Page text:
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Rastatt
The first documented mention of Rastatt, or in those days called "Rastetten", is in 1084. The town, like so many others in the area, suffered greatly during the Thirty Years War and the other wars that ravaged the area and was completely destroyed by the French in 1689. In 1697, the Italian Master-Builder Rossi was invited to the town by Margrave Ludwig Wilhelm and the construction of the Rastatt Castle was begun. When the castle was completed in 1705, the Margrave moved his government from Baden to Rastatt and the town became the seat of power in the region. Following the death of her husband in 1707, Margravine Sibylla Augusta took over the Margravial rule and began construction of the "Pleasance Favorite". In 1771 the town ceased to be the royal residence.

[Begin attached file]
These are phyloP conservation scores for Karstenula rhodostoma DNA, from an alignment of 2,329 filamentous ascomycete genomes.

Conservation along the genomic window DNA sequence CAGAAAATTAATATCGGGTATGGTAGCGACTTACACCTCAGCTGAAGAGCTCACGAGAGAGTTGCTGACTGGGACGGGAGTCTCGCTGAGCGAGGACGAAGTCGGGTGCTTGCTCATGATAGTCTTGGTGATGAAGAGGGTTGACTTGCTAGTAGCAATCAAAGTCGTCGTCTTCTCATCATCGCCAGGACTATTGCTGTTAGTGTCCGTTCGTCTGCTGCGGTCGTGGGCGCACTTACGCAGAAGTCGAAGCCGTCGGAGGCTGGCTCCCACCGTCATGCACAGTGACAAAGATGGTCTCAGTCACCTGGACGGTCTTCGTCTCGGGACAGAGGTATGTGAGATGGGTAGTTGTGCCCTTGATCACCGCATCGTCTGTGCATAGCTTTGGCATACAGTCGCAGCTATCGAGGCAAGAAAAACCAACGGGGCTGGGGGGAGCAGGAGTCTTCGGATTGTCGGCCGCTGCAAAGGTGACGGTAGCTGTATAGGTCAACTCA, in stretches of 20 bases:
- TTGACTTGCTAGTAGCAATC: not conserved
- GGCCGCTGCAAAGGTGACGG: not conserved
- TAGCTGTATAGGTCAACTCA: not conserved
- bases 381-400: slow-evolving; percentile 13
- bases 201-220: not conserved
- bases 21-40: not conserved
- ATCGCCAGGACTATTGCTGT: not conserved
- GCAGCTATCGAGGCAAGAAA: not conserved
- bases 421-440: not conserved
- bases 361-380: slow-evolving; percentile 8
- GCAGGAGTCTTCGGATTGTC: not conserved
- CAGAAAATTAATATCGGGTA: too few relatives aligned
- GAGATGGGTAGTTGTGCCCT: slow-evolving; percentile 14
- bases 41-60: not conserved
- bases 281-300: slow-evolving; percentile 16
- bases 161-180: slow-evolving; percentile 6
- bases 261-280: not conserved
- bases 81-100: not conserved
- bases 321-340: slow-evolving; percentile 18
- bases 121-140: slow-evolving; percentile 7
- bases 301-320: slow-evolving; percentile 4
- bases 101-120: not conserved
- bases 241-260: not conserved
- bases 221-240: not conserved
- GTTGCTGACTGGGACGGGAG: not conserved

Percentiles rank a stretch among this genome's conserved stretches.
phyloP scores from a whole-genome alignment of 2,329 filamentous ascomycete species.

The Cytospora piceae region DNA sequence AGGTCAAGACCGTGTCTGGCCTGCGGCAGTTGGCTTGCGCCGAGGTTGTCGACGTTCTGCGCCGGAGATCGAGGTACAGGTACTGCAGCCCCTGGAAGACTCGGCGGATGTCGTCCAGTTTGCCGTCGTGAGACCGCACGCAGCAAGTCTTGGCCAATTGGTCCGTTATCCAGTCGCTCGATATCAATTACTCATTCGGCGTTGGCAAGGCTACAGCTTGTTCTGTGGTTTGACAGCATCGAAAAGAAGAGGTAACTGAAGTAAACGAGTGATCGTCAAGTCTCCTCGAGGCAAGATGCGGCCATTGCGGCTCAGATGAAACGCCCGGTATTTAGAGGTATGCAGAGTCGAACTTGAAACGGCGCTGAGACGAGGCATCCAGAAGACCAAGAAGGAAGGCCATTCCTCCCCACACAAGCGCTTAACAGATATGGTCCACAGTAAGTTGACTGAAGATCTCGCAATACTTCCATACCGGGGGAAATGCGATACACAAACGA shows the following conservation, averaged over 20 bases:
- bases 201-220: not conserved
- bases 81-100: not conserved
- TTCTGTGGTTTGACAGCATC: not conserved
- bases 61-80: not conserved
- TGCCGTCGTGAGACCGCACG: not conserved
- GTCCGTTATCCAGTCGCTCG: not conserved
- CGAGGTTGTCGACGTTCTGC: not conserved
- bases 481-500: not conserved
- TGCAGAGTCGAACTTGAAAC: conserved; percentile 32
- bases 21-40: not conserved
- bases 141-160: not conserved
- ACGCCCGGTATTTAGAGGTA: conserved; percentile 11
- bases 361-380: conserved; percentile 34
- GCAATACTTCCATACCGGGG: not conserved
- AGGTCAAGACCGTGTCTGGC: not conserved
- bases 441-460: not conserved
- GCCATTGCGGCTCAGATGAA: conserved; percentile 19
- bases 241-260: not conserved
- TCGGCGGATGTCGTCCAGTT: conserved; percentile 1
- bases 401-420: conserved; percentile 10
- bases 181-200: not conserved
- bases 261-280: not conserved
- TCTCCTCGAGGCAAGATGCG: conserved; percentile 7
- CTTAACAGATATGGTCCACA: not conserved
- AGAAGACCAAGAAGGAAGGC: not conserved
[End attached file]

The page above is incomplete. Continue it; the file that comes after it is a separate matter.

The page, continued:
Rastatt was named the capital of the Murg region in 1811 and was used as a major garrison of the Germanic Confederation. A railway line connecting the city to Oos was first opened in 1844 and the construction of the Rastatt citadel commenced the same year. Following the garrison's refusal of obedience in 1844, the city was attacked by Prussian troops. The siege of the city lasted 22 days, at the end of which 19 rebels were found guilty of treason and executed. The Prussians withdrew from the city the following year. The garrison was removed from the city and the citadel which had been con-structed only a few years earlier was completely dismanfied by 1890.

The city was heavily damaged during WWII and has since been mostly rebuilt.


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